My last name isn’t very long, and it’s not super unusual. But it’s not exactly “Smith” or “Brown:” it’s an “ethnic” family name. So, when asked for my name, I always spell it with phonetic references – as in, “McAdams, that’s M like mom, C like cat, A like apple…” (Last name changed to protect the not-so-innocent.) Given the many companies I call regularly, spelling my name has become a very common occurrence. I do it without thinking now, when I phone in a restaurant reservation or call my credit card company or check in somewhere. Often, people will read back the spelling to me, or ask me to repeat a letter (e.g. “Did you say B like Bob or V like victory?”) But when I went through my schpiel in Jerusalem, it went differently.
I had signed us up for a tour of the Western Wall underground tunnels. I did it online, in advance, to ensure that they wouldn’t sell out. When I got to the ticket pick-up window, the man up there asked what name the tickets were under. So, I started my usual recitation: “McAdams, that’s M like mom…” But that’s as far as I got, because the man politely and firmly interrupted me, and said, “I know how to spell McAdams.” I was completely flummoxed by this, because I had never had this happen before.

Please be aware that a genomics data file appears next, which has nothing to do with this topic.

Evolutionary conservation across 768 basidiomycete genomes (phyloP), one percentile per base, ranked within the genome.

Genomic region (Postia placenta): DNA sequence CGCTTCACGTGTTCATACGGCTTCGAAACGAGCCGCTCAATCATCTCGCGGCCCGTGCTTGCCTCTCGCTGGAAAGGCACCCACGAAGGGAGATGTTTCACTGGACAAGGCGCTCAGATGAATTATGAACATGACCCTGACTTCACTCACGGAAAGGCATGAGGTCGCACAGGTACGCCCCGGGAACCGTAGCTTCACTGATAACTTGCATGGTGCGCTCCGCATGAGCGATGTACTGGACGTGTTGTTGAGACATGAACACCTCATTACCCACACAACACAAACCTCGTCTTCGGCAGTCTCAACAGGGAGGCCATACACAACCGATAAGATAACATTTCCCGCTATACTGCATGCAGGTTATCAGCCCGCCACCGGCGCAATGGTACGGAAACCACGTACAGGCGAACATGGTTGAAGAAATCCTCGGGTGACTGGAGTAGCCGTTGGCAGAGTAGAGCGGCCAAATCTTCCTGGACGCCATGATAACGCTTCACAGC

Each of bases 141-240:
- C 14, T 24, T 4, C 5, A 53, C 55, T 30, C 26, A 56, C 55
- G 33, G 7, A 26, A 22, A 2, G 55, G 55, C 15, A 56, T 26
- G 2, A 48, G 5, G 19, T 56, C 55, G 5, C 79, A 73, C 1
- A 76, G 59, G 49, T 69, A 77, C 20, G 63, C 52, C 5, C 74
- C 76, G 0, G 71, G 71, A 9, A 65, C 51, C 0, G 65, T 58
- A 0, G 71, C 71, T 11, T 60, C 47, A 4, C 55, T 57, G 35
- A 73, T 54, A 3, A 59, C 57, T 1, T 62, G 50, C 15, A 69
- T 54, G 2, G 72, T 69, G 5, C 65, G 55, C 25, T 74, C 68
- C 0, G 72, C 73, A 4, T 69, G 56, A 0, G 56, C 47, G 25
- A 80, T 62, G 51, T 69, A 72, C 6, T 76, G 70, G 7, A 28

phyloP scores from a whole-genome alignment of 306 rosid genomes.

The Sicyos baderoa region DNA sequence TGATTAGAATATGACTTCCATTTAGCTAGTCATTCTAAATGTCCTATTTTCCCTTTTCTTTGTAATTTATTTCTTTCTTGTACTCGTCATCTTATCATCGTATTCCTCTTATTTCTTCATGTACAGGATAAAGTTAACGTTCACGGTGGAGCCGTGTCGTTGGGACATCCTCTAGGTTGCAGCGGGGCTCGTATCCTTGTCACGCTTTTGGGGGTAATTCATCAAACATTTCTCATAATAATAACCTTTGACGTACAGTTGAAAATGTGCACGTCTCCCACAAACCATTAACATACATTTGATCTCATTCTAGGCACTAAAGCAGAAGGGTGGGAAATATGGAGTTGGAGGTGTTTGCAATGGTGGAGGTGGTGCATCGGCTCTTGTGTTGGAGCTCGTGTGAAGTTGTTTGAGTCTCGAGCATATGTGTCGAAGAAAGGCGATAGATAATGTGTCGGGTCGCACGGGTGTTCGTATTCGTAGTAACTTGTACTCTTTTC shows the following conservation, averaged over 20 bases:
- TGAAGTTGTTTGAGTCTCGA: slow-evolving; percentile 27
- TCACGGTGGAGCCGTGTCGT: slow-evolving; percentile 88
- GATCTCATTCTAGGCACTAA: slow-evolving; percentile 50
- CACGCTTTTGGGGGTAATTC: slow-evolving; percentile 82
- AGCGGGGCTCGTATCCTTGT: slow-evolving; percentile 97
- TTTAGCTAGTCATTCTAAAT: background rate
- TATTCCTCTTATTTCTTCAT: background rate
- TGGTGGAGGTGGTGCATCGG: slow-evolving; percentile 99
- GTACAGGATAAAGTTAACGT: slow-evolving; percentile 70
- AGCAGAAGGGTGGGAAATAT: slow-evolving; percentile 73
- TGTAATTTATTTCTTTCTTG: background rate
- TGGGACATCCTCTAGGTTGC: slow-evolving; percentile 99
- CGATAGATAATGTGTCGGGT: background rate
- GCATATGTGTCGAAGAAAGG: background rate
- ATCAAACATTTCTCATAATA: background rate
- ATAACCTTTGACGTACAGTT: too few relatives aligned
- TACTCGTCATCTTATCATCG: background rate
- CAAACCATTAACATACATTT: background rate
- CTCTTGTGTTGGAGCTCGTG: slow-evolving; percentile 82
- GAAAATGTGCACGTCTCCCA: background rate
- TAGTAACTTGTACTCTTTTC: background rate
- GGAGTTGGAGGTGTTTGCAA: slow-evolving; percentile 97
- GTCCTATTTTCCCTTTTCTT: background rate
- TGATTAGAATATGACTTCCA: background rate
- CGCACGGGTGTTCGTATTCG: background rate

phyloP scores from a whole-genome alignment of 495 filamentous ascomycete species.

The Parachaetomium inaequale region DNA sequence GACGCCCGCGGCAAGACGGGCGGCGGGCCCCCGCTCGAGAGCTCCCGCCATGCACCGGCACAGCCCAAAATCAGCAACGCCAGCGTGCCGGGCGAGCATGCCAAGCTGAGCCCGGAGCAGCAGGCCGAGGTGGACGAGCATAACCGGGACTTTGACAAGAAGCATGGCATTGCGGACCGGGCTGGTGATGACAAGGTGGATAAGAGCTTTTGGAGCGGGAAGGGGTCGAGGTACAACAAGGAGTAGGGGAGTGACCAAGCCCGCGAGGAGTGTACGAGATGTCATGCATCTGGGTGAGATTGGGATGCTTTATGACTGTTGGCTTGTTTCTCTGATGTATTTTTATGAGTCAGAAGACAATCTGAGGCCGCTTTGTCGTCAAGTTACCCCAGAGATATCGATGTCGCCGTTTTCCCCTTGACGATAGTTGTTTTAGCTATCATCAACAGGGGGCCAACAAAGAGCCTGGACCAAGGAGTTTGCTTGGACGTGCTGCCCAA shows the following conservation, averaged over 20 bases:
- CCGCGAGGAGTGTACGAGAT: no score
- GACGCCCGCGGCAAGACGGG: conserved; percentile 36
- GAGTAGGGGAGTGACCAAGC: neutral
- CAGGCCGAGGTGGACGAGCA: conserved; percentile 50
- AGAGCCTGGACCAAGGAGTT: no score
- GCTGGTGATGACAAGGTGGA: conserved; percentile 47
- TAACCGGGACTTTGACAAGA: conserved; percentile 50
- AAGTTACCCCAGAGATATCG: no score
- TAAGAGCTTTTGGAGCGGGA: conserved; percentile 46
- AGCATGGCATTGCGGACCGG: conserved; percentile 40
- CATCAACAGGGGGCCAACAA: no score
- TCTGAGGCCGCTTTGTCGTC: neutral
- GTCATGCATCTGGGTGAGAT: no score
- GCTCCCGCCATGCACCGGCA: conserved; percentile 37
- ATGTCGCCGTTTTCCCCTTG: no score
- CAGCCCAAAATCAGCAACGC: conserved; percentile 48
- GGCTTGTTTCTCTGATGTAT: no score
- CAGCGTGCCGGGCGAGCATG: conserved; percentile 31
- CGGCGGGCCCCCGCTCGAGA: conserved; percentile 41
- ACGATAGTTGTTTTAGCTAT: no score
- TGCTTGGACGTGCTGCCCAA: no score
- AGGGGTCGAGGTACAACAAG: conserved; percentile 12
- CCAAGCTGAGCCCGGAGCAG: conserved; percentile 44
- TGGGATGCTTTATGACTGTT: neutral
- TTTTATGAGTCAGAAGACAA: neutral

It took me a few seconds more to realize that, in Israel, my last name is very common. So common, in fact, that the man had no need to hear me spell it!
It might not seem like a big deal, but it felt pretty amazing to me. Everywhere I go, I have to spell both of my names, and even then, people are confused. In some ways, it feels like I’ll forever be on the outside, from where I have to explain myself. I don’t wish for a different name, and I chose not to take one – on both occasions on which I could have. But it doesn’t change the feeling. Here was someone who 100% understood who I was. To him, my name was like “Smith!” I was one of the common ones!
Thank you, underground tunnel man for making me feel like I belong. Sometimes, it just takes one sentence, one change of context to make your day.